Missing players, greedy owners, future considerations Â– yup, you readers are as varied in your inquiries as ever. And remember, the mailbag column now runs twice weekly (Tuesdays and Fridays), so keep the questions coming.
Whatever happened to NHL team owners' promise of reducing ticket prices after the lockout was settled? After hearing that the salary cap was raised because of increased revenue, and after seeing ridiculous free agent signings by some of the teams, it appears the issue of NHL ticket prices is conveniently forgotten.
Instead of reduced prices fans are getting so-called Â“additional benefitsÂ” Â– meaning being subjected to additional marketing hype to sell ever more stuff.
In general, nobody seems to advocate for the fan these days...not even the so-called NHL Fan Association.
I'm not sure I ever saw any owner, or Gary Bettman, for that matter, making that specific promise. In fact, Bettman went out of his way to tap dance around the issue when it was brought up during the lockout.
I'm sure he understood, like many of us cynical so-and-sos in the press, that all his lockout talk about owners being Â“guardians of the gameÂ” was hogwash of Don King-ian proportions. As evidenced by the league's eagerness to expand to 32 teams before straightening out a few of the ones it already has, it's always been about franchise values with these guys.
And lowering ticket prices won't do much in that regard.
I was looking at the Calgary roster and Darren McCarty is not listed. Is he still playing hockey?
Steven McDermott, Houston, Texas
McCarty may very well still be skating on an ice pad somewhere Â– just not for an NHL team.
There's a good reason why: he's 35, missed 49 games due to injury last year, and hasn't amassed more than 22 points in a single season since 1998-99. Unless he's willing to work out on his own until March or April, then hope for a short-term deal with a contender, he's done.
Seriously, if you're a professional hockey writer and you're against having fighting in the game, you need to get the hell out! I'm sick of all this PC bulls***. Fighting is part of hockey. End of story!
Thank you, Dean Borso
This doesn't technically qualify as a question, but I'll answer it anyway.
And while I won't bore regular readers with a 500-word rant about the inherent idiocy of designated goonery in the game, I will say there are many people, inside and outside the hockey world, inside and outside North America, who are disgusted by the laissez-faire leadership that has permitted the game to turn into an exercise in small-minded retribution.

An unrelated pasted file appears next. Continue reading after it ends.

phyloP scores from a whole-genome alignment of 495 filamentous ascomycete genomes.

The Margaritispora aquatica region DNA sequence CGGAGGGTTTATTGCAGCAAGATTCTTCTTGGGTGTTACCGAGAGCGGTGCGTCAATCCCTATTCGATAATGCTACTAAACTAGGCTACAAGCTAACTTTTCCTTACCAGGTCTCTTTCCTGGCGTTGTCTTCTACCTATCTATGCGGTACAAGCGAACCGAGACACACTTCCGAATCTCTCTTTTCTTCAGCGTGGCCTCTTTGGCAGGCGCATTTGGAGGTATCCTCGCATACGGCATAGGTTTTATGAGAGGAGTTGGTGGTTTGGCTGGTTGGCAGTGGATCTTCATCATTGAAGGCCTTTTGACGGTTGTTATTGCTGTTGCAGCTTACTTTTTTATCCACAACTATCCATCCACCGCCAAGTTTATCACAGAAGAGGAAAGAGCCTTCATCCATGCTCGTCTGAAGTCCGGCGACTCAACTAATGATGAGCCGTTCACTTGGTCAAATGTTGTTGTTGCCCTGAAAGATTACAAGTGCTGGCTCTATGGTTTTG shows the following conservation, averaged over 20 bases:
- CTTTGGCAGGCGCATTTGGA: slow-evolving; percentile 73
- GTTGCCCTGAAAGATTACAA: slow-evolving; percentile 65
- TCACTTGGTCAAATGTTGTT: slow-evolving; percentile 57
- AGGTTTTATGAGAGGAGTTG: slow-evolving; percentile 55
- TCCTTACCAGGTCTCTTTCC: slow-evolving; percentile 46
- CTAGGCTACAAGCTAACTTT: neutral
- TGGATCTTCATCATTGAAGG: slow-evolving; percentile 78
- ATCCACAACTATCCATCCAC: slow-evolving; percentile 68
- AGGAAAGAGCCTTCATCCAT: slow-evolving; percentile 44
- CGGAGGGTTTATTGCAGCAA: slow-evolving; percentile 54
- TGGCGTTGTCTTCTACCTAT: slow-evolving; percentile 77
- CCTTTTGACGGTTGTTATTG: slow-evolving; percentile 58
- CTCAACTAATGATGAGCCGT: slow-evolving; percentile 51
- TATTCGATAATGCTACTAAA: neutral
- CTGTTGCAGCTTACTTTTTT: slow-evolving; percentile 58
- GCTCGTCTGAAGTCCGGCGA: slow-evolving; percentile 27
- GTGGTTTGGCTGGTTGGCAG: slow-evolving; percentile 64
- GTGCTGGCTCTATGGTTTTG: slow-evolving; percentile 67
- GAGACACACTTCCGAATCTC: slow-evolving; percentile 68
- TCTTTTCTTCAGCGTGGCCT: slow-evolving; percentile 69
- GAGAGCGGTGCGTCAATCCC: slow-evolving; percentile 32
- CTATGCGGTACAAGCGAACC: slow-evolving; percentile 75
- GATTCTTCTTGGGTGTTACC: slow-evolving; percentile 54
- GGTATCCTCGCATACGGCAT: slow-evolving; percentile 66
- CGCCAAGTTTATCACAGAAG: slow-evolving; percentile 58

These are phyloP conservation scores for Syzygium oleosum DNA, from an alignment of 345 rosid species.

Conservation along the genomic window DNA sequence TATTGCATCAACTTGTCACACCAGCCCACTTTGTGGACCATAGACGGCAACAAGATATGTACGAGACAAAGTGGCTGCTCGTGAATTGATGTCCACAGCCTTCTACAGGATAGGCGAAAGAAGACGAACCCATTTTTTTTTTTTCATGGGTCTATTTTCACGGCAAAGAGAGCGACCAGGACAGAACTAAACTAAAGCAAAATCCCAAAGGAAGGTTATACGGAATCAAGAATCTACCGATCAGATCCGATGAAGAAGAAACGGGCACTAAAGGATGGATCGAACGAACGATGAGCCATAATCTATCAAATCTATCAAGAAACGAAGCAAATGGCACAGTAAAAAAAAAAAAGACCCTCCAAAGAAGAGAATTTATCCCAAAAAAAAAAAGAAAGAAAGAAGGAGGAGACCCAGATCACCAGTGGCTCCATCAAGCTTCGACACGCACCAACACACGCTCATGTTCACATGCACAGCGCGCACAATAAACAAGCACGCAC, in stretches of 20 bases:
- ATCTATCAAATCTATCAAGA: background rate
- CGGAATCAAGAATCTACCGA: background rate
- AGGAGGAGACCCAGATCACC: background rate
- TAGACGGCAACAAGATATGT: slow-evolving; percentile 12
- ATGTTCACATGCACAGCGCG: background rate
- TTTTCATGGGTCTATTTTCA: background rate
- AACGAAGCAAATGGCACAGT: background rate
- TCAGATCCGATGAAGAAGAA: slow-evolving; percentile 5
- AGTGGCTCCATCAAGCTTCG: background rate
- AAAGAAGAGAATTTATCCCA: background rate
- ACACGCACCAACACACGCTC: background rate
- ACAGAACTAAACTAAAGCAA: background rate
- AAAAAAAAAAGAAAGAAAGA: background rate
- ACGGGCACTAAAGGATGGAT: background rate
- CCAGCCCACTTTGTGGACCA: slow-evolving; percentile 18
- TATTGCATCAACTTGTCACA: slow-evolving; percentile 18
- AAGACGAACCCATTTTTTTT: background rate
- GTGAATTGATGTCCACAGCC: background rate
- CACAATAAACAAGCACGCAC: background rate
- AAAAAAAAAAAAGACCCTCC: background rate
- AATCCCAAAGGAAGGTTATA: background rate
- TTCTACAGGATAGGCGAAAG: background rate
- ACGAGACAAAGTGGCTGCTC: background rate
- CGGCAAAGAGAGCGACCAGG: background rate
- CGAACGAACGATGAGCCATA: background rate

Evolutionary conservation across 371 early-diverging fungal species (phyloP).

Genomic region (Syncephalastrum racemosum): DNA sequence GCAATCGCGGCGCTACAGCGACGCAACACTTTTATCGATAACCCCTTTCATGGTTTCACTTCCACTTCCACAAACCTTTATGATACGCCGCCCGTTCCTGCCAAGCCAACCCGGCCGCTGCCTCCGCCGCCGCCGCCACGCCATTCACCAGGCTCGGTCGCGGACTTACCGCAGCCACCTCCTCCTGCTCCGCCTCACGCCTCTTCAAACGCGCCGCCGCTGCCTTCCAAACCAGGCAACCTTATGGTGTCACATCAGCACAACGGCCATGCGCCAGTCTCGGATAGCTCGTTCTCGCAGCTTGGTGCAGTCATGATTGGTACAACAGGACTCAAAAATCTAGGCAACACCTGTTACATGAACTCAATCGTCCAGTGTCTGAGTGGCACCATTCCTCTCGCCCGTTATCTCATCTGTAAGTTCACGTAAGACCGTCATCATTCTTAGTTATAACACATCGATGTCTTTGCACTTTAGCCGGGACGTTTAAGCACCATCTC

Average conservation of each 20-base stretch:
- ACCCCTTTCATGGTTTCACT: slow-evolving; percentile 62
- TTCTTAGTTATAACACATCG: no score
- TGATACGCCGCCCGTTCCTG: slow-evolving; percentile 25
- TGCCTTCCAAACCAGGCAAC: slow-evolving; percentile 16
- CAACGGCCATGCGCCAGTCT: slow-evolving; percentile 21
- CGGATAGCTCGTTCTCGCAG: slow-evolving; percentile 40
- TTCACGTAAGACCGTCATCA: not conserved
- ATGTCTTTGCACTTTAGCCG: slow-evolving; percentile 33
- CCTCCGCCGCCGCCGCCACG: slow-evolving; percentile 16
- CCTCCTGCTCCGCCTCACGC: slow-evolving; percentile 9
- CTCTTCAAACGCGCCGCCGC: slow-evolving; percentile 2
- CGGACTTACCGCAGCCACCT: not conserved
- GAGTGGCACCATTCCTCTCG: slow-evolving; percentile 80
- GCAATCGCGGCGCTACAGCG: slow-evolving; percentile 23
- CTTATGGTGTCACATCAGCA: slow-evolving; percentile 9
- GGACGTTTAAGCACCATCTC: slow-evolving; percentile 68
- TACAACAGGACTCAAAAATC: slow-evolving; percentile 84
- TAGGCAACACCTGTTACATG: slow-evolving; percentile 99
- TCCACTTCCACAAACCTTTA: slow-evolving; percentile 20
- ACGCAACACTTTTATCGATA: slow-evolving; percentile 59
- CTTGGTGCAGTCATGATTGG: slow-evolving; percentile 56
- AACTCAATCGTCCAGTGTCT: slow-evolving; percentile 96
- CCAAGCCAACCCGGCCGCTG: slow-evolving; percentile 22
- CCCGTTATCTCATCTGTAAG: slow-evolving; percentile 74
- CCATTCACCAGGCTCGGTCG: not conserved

Moreover, and contrary to the notions of some under-educated readers, the job of a pro hockey writer/columnist is not necessarily to toe the line of the industry. Rather, my job is to provide a strong opinion, to stir and provoke debate Â– and hopefully, to entertain.
When a team trades a player for future considerations, is it just a way to get rid of a player for nothing, or does the team actually get something back? I ask that because I have never heard anything about a team receiving something for those future considerations.
For example, what did Philadelphia get when they traded Jeremy Roenick to L.A. for future considerations (he did have a bit of value at the time). And if teams do get something back, what is it? The right to switch draft picks? An unknown prospect?
Thanks for your great column.
Simon C., Ottawa
You've done some very astute observing here. Most teams' idea of future considerations is, Â“If you take this loafer/salary cap albatross off our hands, we'll consider dealing with your team again in the future.Â”
I too have yet to see Philadelphia receive anything in return for Roenick. But I hear Dan Cloutier's available. Fingers crossed, Flyers fans!
I live in New Jersey and I've been a subscriber of The Hockey News for many years.
I was wondering what your writers have against the Devils? It seems to me every chance you guys have to throw in a dig about them you take it.
I love the magazine, but it's becoming quite tiresome.
Thanks for subscribing. I believe Mike Brophy and I have been the most habitual Devils bashers of late, but both of us always try and qualify our chief complaints (i.e., take-no-chances/thrill-no-fans style hockey, marketing techniques reminiscent of secret government prisons) of the team by noting their undeniable on-ice successes over the years.
Until those things change, we're duty-bound to express our dismay with them. It's never a personal animosity, only a professional one, and I hope you understand the distinction.
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